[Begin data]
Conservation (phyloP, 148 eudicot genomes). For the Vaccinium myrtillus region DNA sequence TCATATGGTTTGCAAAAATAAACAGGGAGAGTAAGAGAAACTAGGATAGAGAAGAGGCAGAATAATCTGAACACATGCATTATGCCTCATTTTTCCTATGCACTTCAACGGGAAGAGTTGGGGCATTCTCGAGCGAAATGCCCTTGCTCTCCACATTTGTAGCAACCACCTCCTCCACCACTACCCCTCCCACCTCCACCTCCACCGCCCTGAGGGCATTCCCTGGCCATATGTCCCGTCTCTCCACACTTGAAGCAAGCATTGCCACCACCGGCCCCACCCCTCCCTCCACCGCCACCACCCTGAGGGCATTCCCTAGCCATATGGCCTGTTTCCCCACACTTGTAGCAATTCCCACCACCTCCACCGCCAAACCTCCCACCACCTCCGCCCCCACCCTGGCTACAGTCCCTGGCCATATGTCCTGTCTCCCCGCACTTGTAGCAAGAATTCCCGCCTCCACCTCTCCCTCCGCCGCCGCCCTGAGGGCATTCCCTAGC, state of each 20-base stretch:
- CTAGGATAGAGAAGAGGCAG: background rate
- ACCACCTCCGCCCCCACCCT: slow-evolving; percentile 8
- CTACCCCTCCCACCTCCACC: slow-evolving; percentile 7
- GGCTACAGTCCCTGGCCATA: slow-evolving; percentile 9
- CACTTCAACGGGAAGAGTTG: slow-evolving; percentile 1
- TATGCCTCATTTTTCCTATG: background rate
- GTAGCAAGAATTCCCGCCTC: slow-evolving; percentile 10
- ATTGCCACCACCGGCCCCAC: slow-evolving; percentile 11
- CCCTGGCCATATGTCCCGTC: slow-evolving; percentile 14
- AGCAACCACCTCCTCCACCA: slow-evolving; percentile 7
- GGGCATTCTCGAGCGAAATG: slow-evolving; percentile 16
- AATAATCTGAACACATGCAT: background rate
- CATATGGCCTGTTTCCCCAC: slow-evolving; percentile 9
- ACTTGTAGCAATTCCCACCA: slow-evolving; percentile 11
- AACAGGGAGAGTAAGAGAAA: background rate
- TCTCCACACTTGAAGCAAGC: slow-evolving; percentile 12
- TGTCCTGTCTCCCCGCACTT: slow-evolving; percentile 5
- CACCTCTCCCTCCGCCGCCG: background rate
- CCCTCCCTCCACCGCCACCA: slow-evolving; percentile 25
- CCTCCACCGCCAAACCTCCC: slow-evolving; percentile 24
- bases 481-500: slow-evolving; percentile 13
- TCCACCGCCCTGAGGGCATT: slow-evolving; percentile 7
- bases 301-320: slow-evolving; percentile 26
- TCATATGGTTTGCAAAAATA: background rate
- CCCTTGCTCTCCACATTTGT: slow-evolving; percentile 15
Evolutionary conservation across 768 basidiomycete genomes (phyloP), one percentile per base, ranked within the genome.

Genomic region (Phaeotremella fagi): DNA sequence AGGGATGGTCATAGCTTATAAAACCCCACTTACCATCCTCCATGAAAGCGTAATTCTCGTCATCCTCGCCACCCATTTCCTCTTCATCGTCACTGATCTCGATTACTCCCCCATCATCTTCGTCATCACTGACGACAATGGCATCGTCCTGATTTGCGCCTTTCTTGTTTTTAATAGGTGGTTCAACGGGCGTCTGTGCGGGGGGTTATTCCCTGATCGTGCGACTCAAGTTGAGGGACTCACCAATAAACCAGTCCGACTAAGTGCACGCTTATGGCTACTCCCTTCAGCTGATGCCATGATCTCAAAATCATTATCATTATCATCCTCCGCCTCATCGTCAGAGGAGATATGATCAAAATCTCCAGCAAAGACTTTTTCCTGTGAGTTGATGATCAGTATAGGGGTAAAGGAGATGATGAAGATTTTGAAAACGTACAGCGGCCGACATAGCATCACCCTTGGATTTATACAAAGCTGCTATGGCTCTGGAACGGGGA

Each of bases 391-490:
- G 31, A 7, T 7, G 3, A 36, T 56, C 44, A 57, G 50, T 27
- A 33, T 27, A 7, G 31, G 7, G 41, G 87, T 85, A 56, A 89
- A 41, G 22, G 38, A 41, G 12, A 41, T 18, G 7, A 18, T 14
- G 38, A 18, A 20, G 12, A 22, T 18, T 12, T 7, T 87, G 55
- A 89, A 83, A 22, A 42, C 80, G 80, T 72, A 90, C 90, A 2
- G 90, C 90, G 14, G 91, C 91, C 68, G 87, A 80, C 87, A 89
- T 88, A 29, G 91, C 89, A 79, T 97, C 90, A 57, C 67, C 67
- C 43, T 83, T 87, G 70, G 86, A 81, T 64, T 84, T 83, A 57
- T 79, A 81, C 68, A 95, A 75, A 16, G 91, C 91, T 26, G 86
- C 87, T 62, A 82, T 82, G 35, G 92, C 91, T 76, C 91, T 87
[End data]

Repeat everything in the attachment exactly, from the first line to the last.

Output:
Conservation (phyloP, 148 eudicot genomes). For the Vaccinium myrtillus region DNA sequence TCATATGGTTTGCAAAAATAAACAGGGAGAGTAAGAGAAACTAGGATAGAGAAGAGGCAGAATAATCTGAACACATGCATTATGCCTCATTTTTCCTATGCACTTCAACGGGAAGAGTTGGGGCATTCTCGAGCGAAATGCCCTTGCTCTCCACATTTGTAGCAACCACCTCCTCCACCACTACCCCTCCCACCTCCACCTCCACCGCCCTGAGGGCATTCCCTGGCCATATGTCCCGTCTCTCCACACTTGAAGCAAGCATTGCCACCACCGGCCCCACCCCTCCCTCCACCGCCACCACCCTGAGGGCATTCCCTAGCCATATGGCCTGTTTCCCCACACTTGTAGCAATTCCCACCACCTCCACCGCCAAACCTCCCACCACCTCCGCCCCCACCCTGGCTACAGTCCCTGGCCATATGTCCTGTCTCCCCGCACTTGTAGCAAGAATTCCCGCCTCCACCTCTCCCTCCGCCGCCGCCCTGAGGGCATTCCCTAGC, state of each 20-base stretch:
- CTAGGATAGAGAAGAGGCAG: background rate
- ACCACCTCCGCCCCCACCCT: slow-evolving; percentile 8
- CTACCCCTCCCACCTCCACC: slow-evolving; percentile 7
- GGCTACAGTCCCTGGCCATA: slow-evolving; percentile 9
- CACTTCAACGGGAAGAGTTG: slow-evolving; percentile 1
- TATGCCTCATTTTTCCTATG: background rate
- GTAGCAAGAATTCCCGCCTC: slow-evolving; percentile 10
- ATTGCCACCACCGGCCCCAC: slow-evolving; percentile 11
- CCCTGGCCATATGTCCCGTC: slow-evolving; percentile 14
- AGCAACCACCTCCTCCACCA: slow-evolving; percentile 7
- GGGCATTCTCGAGCGAAATG: slow-evolving; percentile 16
- AATAATCTGAACACATGCAT: background rate
- CATATGGCCTGTTTCCCCAC: slow-evolving; percentile 9
- ACTTGTAGCAATTCCCACCA: slow-evolving; percentile 11
- AACAGGGAGAGTAAGAGAAA: background rate
- TCTCCACACTTGAAGCAAGC: slow-evolving; percentile 12
- TGTCCTGTCTCCCCGCACTT: slow-evolving; percentile 5
- CACCTCTCCCTCCGCCGCCG: background rate
- CCCTCCCTCCACCGCCACCA: slow-evolving; percentile 25
- CCTCCACCGCCAAACCTCCC: slow-evolving; percentile 24
- bases 481-500: slow-evolving; percentile 13
- TCCACCGCCCTGAGGGCATT: slow-evolving; percentile 7
- bases 301-320: slow-evolving; percentile 26
- TCATATGGTTTGCAAAAATA: background rate
- CCCTTGCTCTCCACATTTGT: slow-evolving; percentile 15
Evolutionary conservation across 768 basidiomycete genomes (phyloP), one percentile per base, ranked within the genome.

Genomic region (Phaeotremella fagi): DNA sequence AGGGATGGTCATAGCTTATAAAACCCCACTTACCATCCTCCATGAAAGCGTAATTCTCGTCATCCTCGCCACCCATTTCCTCTTCATCGTCACTGATCTCGATTACTCCCCCATCATCTTCGTCATCACTGACGACAATGGCATCGTCCTGATTTGCGCCTTTCTTGTTTTTAATAGGTGGTTCAACGGGCGTCTGTGCGGGGGGTTATTCCCTGATCGTGCGACTCAAGTTGAGGGACTCACCAATAAACCAGTCCGACTAAGTGCACGCTTATGGCTACTCCCTTCAGCTGATGCCATGATCTCAAAATCATTATCATTATCATCCTCCGCCTCATCGTCAGAGGAGATATGATCAAAATCTCCAGCAAAGACTTTTTCCTGTGAGTTGATGATCAGTATAGGGGTAAAGGAGATGATGAAGATTTTGAAAACGTACAGCGGCCGACATAGCATCACCCTTGGATTTATACAAAGCTGCTATGGCTCTGGAACGGGGA

Each of bases 391-490:
- G 31, A 7, T 7, G 3, A 36, T 56, C 44, A 57, G 50, T 27
- A 33, T 27, A 7, G 31, G 7, G 41, G 87, T 85, A 56, A 89
- A 41, G 22, G 38, A 41, G 12, A 41, T 18, G 7, A 18, T 14
- G 38, A 18, A 20, G 12, A 22, T 18, T 12, T 7, T 87, G 55
- A 89, A 83, A 22, A 42, C 80, G 80, T 72, A 90, C 90, A 2
- G 90, C 90, G 14, G 91, C 91, C 68, G 87, A 80, C 87, A 89
- T 88, A 29, G 91, C 89, A 79, T 97, C 90, A 57, C 67, C 67
- C 43, T 83, T 87, G 70, G 86, A 81, T 64, T 84, T 83, A 57
- T 79, A 81, C 68, A 95, A 75, A 16, G 91, C 91, T 26, G 86
- C 87, T 62, A 82, T 82, G 35, G 92, C 91, T 76, C 91, T 87